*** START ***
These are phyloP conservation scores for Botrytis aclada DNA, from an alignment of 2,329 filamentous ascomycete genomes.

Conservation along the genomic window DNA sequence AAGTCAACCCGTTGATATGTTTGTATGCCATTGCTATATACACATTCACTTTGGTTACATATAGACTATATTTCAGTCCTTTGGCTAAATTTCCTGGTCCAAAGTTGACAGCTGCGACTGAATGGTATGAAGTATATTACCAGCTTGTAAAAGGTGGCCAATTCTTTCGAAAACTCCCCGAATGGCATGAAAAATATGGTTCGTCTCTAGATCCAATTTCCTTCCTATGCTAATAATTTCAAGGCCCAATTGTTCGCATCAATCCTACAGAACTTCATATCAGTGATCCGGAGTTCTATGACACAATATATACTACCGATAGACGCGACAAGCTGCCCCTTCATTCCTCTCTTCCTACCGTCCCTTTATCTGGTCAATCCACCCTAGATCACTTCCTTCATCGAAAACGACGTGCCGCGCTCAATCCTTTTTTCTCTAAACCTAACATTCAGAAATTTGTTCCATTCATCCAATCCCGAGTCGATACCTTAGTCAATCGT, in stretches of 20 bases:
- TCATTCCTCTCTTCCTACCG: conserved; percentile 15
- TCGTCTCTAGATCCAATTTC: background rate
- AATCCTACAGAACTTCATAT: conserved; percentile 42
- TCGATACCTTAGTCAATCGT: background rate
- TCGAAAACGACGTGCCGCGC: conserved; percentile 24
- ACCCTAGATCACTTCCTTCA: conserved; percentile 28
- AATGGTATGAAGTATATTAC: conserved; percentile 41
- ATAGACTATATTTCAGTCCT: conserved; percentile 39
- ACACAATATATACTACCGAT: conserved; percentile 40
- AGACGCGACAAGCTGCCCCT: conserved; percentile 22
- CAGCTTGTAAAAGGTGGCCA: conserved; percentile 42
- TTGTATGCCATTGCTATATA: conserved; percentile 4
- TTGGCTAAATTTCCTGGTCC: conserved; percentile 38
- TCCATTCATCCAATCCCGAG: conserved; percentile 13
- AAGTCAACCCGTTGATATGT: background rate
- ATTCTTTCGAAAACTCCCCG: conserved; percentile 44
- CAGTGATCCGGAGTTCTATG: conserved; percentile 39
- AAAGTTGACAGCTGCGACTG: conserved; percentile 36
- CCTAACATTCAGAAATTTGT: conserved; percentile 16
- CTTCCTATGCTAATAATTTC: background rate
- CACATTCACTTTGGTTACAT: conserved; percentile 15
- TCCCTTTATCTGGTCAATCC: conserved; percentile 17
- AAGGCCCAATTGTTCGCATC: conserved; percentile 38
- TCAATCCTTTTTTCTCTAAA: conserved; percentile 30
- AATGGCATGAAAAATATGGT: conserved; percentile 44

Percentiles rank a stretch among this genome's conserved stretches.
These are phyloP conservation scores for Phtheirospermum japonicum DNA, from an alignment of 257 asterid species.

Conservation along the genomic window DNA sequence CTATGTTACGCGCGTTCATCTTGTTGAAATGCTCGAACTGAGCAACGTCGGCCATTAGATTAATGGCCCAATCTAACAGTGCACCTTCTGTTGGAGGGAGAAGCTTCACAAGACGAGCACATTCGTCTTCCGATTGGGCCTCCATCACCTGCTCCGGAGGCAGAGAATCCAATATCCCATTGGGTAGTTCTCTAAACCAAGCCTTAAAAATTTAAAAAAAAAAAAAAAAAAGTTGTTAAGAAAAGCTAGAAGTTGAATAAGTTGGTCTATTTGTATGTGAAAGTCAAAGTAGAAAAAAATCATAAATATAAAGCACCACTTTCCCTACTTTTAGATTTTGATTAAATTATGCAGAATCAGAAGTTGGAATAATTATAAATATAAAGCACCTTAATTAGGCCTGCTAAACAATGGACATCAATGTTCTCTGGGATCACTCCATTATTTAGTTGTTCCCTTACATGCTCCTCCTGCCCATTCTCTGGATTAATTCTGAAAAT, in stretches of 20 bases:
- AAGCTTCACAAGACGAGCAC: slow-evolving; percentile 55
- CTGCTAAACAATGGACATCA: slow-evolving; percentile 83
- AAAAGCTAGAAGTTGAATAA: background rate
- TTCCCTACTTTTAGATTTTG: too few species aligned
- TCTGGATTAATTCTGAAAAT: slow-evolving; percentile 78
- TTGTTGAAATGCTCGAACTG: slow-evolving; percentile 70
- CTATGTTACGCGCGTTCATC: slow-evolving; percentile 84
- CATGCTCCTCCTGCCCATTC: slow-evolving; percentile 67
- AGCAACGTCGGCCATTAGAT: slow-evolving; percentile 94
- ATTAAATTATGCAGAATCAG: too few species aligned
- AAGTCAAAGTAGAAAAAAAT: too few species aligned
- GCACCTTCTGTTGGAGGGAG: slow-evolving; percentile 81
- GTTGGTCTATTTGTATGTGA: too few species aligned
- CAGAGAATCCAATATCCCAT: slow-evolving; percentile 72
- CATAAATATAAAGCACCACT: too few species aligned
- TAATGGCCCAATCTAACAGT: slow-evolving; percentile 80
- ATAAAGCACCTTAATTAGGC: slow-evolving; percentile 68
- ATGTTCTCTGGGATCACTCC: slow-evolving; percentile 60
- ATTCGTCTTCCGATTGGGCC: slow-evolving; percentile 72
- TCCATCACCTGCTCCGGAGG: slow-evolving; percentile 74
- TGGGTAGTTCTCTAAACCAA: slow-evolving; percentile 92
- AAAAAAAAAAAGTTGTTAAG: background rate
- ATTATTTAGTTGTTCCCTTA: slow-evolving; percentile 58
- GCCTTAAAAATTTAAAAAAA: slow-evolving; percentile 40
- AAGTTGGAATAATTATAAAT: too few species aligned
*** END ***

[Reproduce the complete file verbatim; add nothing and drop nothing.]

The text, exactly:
These are phyloP conservation scores for Botrytis aclada DNA, from an alignment of 2,329 filamentous ascomycete genomes.

Conservation along the genomic window DNA sequence AAGTCAACCCGTTGATATGTTTGTATGCCATTGCTATATACACATTCACTTTGGTTACATATAGACTATATTTCAGTCCTTTGGCTAAATTTCCTGGTCCAAAGTTGACAGCTGCGACTGAATGGTATGAAGTATATTACCAGCTTGTAAAAGGTGGCCAATTCTTTCGAAAACTCCCCGAATGGCATGAAAAATATGGTTCGTCTCTAGATCCAATTTCCTTCCTATGCTAATAATTTCAAGGCCCAATTGTTCGCATCAATCCTACAGAACTTCATATCAGTGATCCGGAGTTCTATGACACAATATATACTACCGATAGACGCGACAAGCTGCCCCTTCATTCCTCTCTTCCTACCGTCCCTTTATCTGGTCAATCCACCCTAGATCACTTCCTTCATCGAAAACGACGTGCCGCGCTCAATCCTTTTTTCTCTAAACCTAACATTCAGAAATTTGTTCCATTCATCCAATCCCGAGTCGATACCTTAGTCAATCGT, in stretches of 20 bases:
- TCATTCCTCTCTTCCTACCG: conserved; percentile 15
- TCGTCTCTAGATCCAATTTC: background rate
- AATCCTACAGAACTTCATAT: conserved; percentile 42
- TCGATACCTTAGTCAATCGT: background rate
- TCGAAAACGACGTGCCGCGC: conserved; percentile 24
- ACCCTAGATCACTTCCTTCA: conserved; percentile 28
- AATGGTATGAAGTATATTAC: conserved; percentile 41
- ATAGACTATATTTCAGTCCT: conserved; percentile 39
- ACACAATATATACTACCGAT: conserved; percentile 40
- AGACGCGACAAGCTGCCCCT: conserved; percentile 22
- CAGCTTGTAAAAGGTGGCCA: conserved; percentile 42
- TTGTATGCCATTGCTATATA: conserved; percentile 4
- TTGGCTAAATTTCCTGGTCC: conserved; percentile 38
- TCCATTCATCCAATCCCGAG: conserved; percentile 13
- AAGTCAACCCGTTGATATGT: background rate
- ATTCTTTCGAAAACTCCCCG: conserved; percentile 44
- CAGTGATCCGGAGTTCTATG: conserved; percentile 39
- AAAGTTGACAGCTGCGACTG: conserved; percentile 36
- CCTAACATTCAGAAATTTGT: conserved; percentile 16
- CTTCCTATGCTAATAATTTC: background rate
- CACATTCACTTTGGTTACAT: conserved; percentile 15
- TCCCTTTATCTGGTCAATCC: conserved; percentile 17
- AAGGCCCAATTGTTCGCATC: conserved; percentile 38
- TCAATCCTTTTTTCTCTAAA: conserved; percentile 30
- AATGGCATGAAAAATATGGT: conserved; percentile 44

Percentiles rank a stretch among this genome's conserved stretches.
These are phyloP conservation scores for Phtheirospermum japonicum DNA, from an alignment of 257 asterid species.

Conservation along the genomic window DNA sequence CTATGTTACGCGCGTTCATCTTGTTGAAATGCTCGAACTGAGCAACGTCGGCCATTAGATTAATGGCCCAATCTAACAGTGCACCTTCTGTTGGAGGGAGAAGCTTCACAAGACGAGCACATTCGTCTTCCGATTGGGCCTCCATCACCTGCTCCGGAGGCAGAGAATCCAATATCCCATTGGGTAGTTCTCTAAACCAAGCCTTAAAAATTTAAAAAAAAAAAAAAAAAAGTTGTTAAGAAAAGCTAGAAGTTGAATAAGTTGGTCTATTTGTATGTGAAAGTCAAAGTAGAAAAAAATCATAAATATAAAGCACCACTTTCCCTACTTTTAGATTTTGATTAAATTATGCAGAATCAGAAGTTGGAATAATTATAAATATAAAGCACCTTAATTAGGCCTGCTAAACAATGGACATCAATGTTCTCTGGGATCACTCCATTATTTAGTTGTTCCCTTACATGCTCCTCCTGCCCATTCTCTGGATTAATTCTGAAAAT, in stretches of 20 bases:
- AAGCTTCACAAGACGAGCAC: slow-evolving; percentile 55
- CTGCTAAACAATGGACATCA: slow-evolving; percentile 83
- AAAAGCTAGAAGTTGAATAA: background rate
- TTCCCTACTTTTAGATTTTG: too few species aligned
- TCTGGATTAATTCTGAAAAT: slow-evolving; percentile 78
- TTGTTGAAATGCTCGAACTG: slow-evolving; percentile 70
- CTATGTTACGCGCGTTCATC: slow-evolving; percentile 84
- CATGCTCCTCCTGCCCATTC: slow-evolving; percentile 67
- AGCAACGTCGGCCATTAGAT: slow-evolving; percentile 94
- ATTAAATTATGCAGAATCAG: too few species aligned
- AAGTCAAAGTAGAAAAAAAT: too few species aligned
- GCACCTTCTGTTGGAGGGAG: slow-evolving; percentile 81
- GTTGGTCTATTTGTATGTGA: too few species aligned
- CAGAGAATCCAATATCCCAT: slow-evolving; percentile 72
- CATAAATATAAAGCACCACT: too few species aligned
- TAATGGCCCAATCTAACAGT: slow-evolving; percentile 80
- ATAAAGCACCTTAATTAGGC: slow-evolving; percentile 68
- ATGTTCTCTGGGATCACTCC: slow-evolving; percentile 60
- ATTCGTCTTCCGATTGGGCC: slow-evolving; percentile 72
- TCCATCACCTGCTCCGGAGG: slow-evolving; percentile 74
- TGGGTAGTTCTCTAAACCAA: slow-evolving; percentile 92
- AAAAAAAAAAAGTTGTTAAG: background rate
- ATTATTTAGTTGTTCCCTTA: slow-evolving; percentile 58
- GCCTTAAAAATTTAAAAAAA: slow-evolving; percentile 40
- AAGTTGGAATAATTATAAAT: too few species aligned